“It is true that when little guys try to invest in non-traditionals they are challenged because they lack the staff to do that,” Parker said.
“[But] while we look like we have a small endowment, we’re part of a five billion dollar pool,” she added.
Dickinson’s investments in potentially tricky areas are significantly greater than those of institutions with similarly sized endowments. About 31 percent of the college’s endowment is invested in alternative investment strategies such as hedge funds, compared with an average of 16 percent for colleges with comparable endowments, according to NACUBO. Ditto for private equity, where Dickinson has nearly 27 percent of its investments, compared to about 4 percent for other colleges with endowments of similar size.
While Parker says she’s confident Dickinson would be in a worse position financially if the college had a more traditional investment strategy, there are changes in the works. Dickinson isn’t pulling out of private equity, but the college isn’t getting any deeper into it, either.
“We’re sensitive to the market, and therefore we are not going to be increasing our private equity exposure,” she said.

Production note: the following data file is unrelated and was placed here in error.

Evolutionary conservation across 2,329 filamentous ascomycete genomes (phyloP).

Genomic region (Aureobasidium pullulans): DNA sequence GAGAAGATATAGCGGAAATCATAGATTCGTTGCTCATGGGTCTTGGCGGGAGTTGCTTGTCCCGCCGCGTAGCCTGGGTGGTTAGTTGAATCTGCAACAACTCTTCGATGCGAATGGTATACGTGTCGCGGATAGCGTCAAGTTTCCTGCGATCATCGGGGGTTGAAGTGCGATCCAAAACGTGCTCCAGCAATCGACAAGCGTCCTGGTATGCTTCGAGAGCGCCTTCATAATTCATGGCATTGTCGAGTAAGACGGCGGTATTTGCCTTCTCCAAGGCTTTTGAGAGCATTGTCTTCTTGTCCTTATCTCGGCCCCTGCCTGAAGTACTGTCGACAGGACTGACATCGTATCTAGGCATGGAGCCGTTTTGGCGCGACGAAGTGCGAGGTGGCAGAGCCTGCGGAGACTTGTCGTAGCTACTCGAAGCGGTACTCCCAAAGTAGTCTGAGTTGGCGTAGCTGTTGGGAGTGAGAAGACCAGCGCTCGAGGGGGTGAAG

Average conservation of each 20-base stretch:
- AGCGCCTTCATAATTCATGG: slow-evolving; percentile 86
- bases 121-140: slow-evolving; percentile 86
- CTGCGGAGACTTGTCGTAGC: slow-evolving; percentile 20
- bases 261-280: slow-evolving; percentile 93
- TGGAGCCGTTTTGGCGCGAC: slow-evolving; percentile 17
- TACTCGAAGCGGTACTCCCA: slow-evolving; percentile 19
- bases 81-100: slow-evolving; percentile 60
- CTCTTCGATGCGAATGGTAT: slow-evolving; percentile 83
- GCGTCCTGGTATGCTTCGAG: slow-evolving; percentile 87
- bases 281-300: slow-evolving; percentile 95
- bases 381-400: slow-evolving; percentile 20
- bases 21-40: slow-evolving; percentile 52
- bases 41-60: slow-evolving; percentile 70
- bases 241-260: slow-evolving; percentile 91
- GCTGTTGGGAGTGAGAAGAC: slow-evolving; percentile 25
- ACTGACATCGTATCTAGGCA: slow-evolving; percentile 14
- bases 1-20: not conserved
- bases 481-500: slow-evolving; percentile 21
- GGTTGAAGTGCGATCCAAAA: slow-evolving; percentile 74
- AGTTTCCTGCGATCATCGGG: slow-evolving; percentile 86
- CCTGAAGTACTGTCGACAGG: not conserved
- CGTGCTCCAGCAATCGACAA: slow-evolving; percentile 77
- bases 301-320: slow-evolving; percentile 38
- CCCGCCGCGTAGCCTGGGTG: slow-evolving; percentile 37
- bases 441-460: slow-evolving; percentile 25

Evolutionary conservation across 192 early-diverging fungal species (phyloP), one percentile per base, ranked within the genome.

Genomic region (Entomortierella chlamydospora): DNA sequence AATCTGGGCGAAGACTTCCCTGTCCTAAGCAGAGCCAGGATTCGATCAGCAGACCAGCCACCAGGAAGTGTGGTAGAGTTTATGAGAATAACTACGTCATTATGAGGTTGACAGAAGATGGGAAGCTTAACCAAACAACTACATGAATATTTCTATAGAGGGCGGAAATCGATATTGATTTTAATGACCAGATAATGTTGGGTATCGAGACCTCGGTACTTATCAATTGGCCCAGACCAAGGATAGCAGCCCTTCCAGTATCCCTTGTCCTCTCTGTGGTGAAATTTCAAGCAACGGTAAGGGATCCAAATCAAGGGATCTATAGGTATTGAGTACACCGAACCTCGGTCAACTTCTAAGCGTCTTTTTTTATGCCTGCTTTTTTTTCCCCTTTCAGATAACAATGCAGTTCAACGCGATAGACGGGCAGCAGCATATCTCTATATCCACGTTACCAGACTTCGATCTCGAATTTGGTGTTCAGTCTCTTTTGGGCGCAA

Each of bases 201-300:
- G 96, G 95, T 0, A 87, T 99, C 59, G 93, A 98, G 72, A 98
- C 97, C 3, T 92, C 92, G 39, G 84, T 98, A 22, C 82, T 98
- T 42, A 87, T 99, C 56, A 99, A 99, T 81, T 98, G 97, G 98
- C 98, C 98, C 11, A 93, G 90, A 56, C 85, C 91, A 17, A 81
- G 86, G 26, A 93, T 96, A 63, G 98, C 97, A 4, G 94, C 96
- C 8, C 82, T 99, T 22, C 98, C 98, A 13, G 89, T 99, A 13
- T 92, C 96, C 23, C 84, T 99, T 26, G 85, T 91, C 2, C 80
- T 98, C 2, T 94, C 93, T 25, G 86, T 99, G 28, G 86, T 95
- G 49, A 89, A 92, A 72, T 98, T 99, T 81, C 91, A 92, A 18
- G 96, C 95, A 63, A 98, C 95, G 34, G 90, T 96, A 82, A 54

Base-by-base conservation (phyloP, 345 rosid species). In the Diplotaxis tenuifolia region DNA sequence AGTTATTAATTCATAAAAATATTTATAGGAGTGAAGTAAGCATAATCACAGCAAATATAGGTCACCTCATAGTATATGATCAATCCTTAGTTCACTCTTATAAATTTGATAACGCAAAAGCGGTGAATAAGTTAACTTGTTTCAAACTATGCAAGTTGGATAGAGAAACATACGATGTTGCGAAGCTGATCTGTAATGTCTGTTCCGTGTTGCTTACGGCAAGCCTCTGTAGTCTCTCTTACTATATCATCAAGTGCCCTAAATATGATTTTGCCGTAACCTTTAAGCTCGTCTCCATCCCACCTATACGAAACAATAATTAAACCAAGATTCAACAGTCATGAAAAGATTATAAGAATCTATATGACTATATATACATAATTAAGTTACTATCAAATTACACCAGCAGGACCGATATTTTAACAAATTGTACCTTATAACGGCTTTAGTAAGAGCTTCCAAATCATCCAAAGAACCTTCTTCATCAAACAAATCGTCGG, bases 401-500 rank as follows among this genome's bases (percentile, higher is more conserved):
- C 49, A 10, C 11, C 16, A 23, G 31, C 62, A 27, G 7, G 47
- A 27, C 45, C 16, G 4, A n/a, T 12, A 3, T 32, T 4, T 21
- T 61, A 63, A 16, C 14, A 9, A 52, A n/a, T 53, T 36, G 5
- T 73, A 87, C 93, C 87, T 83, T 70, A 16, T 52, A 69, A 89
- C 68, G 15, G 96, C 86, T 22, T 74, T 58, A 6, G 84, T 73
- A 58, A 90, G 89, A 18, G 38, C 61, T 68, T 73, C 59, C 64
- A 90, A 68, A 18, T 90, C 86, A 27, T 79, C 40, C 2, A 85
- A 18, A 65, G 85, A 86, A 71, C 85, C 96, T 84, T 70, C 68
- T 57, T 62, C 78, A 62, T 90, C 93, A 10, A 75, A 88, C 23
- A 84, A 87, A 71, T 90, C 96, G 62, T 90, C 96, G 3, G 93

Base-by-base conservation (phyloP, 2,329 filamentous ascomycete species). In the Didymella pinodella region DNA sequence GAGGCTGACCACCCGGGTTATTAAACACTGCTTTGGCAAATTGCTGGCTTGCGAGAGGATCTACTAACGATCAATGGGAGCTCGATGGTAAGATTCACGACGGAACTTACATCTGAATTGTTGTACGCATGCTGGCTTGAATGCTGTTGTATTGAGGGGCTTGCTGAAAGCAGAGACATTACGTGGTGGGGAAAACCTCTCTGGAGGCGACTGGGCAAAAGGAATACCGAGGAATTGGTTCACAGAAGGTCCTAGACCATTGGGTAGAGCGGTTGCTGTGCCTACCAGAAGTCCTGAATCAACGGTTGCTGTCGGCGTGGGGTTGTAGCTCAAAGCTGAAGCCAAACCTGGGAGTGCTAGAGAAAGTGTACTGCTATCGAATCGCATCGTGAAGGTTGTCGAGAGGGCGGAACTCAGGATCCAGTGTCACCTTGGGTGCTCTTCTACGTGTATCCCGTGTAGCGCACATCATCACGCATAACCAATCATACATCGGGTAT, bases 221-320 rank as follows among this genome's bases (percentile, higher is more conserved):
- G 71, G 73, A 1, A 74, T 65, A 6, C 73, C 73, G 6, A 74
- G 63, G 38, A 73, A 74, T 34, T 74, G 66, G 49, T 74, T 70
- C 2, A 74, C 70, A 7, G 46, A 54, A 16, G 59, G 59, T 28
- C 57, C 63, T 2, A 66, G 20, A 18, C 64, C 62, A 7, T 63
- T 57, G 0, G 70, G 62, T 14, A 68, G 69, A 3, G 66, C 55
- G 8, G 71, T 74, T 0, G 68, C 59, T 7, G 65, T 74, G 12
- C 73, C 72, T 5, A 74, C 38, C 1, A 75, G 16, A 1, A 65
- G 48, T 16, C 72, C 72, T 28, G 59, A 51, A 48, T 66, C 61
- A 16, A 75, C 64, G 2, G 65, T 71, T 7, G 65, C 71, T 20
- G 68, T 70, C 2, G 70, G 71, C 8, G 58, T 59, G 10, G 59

“Exposure” is the operative word as colleges assess new investment strategies, and some are considering whether they simply have too much of it. At Chicago, where a $6.63 billion endowment has fallen some 30 percent since June, President Robert J. Zimmer recently said the university is asking itself some fundamental investing questions.
“There’s a lot of thought being given at the investment committee and the board of trustees right now to what does this tell us and how do we think about our risk and return,” Zimmer told Bloomberg. “And not just how do we mitigate risk, but how much risk should we be absorbing?”
As for the answers to such questions, a university spokesman said “I don’t think anyone is going to comment on that.” There’s little question, however, that Chicago is looking to strike the right balance between investing for the long-run and maintaining quality in the short term.
“Universities were fully invested when the crash came because our investment strategies had been successful, and when the crash came a lot of us suddenly found ourselves with near-term cash flow problems,” said Bob Rosenberg, a Chicago spokesman. “That reality is going to have an impact on wherever we go in terms of investment strategy.”